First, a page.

Memorial Day is observed on the last Monday of May. This federal holiday was formally known as “Decoration Day” and commemorates all men and women, who have died in military service for the United States. Many people visit cemeteries and memorials on Memorial Day and it is traditionally seen as the start of the summer season.
Memorial Day Background
Memorial Day started as an event to honor Union soldiers, who had died during the American Civil War. It was inspired by the way people in the Southern states honored their dead. After World War I, it was extended to include all men and women, who died in any war or military action.
Memorial Day was originally known as Decoration Day. The current name for this day did not come into use until after World War II. Decoration Day and then Memorial Day used to be held on May 30, regardless of the day of the week, on which it fell. In 1968, the Uniform Holidays Bill was passed as part of a move to use federal holidays to create three-day weekends. This meant that that, from 1971, Memorial Day holiday has been officially observed on the last Monday in May. However, it took a longer period for all American states to recognize the new date.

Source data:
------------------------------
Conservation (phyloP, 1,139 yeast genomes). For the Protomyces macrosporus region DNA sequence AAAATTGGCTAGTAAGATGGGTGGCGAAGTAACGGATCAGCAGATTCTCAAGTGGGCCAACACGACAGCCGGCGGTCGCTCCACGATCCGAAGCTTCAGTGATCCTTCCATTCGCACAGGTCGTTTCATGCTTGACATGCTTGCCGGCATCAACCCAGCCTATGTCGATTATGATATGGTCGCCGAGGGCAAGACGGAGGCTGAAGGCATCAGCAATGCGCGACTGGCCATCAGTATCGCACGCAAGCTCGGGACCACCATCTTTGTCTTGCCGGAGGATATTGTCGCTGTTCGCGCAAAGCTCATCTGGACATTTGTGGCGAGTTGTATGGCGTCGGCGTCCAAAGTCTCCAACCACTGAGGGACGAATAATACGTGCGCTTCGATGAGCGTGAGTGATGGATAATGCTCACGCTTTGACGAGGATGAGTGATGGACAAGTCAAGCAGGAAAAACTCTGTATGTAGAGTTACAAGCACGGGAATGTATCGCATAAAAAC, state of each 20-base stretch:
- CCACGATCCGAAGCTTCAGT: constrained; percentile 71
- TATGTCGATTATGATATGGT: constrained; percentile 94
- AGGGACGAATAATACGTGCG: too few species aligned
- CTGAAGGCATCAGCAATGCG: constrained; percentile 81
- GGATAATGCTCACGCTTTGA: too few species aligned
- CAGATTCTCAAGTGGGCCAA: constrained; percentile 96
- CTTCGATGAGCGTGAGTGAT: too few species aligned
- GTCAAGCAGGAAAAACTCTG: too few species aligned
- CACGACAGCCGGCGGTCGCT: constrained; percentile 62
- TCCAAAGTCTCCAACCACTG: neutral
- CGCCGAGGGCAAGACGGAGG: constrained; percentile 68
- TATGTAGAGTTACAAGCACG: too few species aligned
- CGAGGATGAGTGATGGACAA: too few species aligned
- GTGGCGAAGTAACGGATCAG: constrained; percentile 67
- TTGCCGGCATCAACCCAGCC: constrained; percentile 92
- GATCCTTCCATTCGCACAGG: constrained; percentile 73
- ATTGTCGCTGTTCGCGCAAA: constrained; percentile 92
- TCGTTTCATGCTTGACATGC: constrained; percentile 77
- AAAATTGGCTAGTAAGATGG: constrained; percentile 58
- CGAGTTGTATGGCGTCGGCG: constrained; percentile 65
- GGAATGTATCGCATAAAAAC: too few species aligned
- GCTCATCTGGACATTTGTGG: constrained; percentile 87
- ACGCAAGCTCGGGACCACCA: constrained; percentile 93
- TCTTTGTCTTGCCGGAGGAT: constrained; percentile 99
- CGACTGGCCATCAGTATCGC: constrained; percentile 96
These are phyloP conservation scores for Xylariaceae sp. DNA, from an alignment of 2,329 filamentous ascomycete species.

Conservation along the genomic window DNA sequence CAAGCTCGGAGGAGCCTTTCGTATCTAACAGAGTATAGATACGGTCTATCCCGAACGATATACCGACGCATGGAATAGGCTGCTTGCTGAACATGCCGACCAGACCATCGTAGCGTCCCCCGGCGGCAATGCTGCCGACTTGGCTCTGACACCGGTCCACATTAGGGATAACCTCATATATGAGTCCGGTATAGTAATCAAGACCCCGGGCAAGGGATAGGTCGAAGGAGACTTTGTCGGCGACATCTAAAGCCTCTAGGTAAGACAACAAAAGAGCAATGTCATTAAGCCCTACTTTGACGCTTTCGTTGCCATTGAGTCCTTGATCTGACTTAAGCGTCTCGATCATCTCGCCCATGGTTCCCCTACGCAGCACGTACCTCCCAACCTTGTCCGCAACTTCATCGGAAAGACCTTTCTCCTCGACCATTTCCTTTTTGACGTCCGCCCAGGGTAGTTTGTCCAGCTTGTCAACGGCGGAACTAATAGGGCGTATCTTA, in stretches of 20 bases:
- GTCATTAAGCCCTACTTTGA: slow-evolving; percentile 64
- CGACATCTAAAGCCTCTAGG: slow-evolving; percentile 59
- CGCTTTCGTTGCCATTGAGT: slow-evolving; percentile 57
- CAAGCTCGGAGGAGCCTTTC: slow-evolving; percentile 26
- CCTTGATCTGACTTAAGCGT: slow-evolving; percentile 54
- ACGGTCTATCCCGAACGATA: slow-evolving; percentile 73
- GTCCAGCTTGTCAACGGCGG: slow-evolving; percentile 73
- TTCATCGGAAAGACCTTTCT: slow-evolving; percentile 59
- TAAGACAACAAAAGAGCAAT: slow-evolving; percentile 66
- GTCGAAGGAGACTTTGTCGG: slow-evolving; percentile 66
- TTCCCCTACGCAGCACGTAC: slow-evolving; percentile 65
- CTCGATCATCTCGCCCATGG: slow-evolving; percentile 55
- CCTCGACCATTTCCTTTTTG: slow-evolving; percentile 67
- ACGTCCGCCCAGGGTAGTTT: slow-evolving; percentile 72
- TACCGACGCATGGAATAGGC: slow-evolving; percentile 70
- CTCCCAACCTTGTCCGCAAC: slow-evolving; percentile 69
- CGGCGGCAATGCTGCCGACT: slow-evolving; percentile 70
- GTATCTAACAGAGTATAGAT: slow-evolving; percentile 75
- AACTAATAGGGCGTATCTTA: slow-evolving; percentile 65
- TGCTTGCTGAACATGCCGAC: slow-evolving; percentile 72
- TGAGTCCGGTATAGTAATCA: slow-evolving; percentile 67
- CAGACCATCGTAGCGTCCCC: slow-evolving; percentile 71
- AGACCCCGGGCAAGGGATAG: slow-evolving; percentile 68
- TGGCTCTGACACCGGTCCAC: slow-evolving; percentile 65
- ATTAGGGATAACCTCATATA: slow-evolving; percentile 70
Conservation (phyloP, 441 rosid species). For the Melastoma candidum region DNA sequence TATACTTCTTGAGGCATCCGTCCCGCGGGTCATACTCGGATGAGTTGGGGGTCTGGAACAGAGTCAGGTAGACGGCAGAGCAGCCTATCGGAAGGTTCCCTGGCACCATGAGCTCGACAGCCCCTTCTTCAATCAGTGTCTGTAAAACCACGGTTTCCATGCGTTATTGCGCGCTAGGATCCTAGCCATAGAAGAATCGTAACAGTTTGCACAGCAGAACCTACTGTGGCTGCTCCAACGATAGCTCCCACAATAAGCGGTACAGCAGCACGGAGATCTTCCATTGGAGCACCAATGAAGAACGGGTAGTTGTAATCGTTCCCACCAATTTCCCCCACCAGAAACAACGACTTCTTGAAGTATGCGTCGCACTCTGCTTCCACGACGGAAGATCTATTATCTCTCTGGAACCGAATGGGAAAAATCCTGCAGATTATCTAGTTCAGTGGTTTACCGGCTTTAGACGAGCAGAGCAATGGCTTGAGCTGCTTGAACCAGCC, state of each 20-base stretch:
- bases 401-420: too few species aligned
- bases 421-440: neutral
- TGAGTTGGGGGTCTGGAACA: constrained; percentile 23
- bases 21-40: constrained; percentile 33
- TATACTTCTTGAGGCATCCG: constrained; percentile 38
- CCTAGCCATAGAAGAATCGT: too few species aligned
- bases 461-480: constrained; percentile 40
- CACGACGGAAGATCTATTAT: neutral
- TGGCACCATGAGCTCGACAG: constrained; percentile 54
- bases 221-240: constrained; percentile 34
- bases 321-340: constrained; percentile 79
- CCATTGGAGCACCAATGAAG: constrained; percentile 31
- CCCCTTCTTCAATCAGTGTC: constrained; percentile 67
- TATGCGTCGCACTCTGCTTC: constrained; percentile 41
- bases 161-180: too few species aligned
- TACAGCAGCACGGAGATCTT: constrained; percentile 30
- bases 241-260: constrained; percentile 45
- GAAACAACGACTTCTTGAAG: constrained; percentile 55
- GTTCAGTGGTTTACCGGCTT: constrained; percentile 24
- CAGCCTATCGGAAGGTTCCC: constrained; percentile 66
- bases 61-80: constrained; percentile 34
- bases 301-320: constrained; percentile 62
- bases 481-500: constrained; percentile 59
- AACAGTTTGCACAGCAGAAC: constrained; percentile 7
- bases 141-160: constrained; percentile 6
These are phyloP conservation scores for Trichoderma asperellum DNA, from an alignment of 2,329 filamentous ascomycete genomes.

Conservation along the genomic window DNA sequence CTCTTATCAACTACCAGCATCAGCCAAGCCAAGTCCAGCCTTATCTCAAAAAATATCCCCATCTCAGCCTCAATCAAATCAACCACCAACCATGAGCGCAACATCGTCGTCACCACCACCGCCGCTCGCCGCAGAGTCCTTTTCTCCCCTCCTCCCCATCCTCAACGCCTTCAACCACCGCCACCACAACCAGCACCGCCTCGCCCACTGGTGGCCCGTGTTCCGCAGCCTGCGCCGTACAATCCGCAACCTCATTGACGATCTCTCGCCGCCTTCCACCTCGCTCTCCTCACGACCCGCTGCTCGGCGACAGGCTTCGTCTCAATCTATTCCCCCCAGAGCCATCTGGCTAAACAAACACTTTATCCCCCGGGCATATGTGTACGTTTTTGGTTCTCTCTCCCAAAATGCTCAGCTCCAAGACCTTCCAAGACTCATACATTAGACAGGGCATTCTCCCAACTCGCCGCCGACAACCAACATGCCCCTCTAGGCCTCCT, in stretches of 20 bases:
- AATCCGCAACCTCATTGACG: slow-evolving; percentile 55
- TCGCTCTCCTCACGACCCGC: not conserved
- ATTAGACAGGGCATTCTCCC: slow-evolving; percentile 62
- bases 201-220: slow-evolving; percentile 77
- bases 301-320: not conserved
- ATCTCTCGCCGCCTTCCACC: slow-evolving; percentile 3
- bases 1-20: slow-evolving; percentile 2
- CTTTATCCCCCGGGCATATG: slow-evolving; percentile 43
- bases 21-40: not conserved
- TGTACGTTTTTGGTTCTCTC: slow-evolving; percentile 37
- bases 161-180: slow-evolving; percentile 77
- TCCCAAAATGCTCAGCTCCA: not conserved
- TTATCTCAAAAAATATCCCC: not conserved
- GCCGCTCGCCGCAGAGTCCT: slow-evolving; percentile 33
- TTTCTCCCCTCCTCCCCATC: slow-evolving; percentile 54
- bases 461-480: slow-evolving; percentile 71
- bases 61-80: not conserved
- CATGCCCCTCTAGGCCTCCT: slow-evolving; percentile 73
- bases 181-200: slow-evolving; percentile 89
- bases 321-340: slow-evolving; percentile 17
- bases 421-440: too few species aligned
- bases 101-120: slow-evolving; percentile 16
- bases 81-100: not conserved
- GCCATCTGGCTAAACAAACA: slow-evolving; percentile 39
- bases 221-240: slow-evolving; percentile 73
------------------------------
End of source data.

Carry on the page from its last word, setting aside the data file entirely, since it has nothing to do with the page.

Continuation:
Appreciation the Sacrifice of Others this Memorial Day
It is traditional to fly the flag of the United States at half mast from dawn until noon. Many people visit cemeteries and memorials, particularly to honor those who have died in military service. Many volunteers place an American flag on each grave in national cemeteries.
Although Memorial Day has become less of an occasion of remembrance of those who died to protect our country, it is our hope that everyone reading this will take a moment to reflect on the sacrifices made. One way to honor these men and women is to take advantage of volunteer opportunities that help strengthen our nation through advocacy, education and just plain leg work. Let’s leave a legacy that our children and grandchildren will be proud to remember.